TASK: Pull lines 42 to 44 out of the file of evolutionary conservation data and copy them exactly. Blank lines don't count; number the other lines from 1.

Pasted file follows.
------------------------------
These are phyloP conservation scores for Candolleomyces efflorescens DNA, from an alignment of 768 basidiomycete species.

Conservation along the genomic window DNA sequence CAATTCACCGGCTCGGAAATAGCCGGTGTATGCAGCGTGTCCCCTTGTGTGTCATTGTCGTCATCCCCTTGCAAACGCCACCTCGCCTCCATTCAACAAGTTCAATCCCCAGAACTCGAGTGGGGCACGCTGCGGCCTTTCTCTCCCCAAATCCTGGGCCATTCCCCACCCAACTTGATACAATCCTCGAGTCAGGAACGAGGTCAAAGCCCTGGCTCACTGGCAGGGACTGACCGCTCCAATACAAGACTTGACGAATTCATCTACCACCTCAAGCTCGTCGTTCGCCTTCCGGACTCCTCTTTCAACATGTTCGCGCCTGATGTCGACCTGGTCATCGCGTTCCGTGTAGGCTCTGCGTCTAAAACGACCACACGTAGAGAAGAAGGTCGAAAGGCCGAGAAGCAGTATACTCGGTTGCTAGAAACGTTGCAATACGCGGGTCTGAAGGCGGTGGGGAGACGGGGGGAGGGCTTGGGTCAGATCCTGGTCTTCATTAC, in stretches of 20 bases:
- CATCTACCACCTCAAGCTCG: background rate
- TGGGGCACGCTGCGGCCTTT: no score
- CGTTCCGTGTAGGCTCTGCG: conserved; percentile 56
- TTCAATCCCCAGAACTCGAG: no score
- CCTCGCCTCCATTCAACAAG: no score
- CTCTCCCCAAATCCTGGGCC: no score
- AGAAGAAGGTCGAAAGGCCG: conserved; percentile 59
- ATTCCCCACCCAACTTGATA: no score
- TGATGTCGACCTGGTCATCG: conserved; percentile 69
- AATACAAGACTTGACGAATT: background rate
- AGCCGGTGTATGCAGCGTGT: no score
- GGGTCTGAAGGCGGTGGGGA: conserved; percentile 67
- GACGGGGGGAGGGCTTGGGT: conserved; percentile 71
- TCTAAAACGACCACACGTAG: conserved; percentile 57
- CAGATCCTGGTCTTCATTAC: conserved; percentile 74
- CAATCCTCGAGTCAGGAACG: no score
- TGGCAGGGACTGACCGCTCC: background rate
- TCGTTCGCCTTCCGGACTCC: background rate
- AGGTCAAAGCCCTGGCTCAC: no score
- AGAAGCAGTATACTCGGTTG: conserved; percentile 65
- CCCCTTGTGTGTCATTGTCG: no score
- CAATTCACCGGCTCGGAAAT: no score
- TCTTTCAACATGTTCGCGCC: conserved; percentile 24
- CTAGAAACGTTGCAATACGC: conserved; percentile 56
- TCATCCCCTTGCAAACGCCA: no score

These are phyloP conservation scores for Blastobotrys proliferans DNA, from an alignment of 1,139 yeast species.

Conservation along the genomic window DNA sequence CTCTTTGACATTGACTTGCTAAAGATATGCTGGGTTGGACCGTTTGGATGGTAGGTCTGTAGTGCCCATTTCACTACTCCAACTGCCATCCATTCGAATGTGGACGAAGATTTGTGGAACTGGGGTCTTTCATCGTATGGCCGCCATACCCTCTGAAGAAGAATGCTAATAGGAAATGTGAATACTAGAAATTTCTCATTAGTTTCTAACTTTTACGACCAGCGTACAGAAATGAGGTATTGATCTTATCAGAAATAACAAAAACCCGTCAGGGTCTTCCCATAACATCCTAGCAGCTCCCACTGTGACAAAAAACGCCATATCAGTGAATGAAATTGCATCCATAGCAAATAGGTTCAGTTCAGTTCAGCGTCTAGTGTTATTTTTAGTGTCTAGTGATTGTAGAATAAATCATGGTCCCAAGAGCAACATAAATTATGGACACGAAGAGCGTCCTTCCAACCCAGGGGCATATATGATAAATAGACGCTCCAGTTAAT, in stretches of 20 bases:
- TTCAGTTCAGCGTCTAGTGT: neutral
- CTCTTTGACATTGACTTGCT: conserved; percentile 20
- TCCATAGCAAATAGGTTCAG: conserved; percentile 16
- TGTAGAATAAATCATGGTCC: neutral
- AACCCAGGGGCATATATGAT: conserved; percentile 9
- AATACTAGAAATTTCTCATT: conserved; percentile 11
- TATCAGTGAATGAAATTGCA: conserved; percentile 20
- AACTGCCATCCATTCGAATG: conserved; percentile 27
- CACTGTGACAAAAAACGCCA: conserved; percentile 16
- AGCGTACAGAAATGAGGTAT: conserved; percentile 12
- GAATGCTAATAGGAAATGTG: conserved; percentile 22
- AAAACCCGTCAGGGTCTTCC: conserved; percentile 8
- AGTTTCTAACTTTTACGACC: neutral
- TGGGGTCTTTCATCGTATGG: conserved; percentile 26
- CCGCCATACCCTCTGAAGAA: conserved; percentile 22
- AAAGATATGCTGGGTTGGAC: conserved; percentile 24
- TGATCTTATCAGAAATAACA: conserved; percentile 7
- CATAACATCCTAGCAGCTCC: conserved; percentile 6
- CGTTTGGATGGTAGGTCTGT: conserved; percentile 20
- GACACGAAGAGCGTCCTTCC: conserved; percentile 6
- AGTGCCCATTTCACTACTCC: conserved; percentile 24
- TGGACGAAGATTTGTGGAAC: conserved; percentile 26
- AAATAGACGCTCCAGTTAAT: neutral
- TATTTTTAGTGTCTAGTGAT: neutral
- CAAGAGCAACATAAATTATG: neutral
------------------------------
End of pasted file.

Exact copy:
- AGTTTCTAACTTTTACGACC: neutral
- TGGGGTCTTTCATCGTATGG: conserved; percentile 26
- CCGCCATACCCTCTGAAGAA: conserved; percentile 22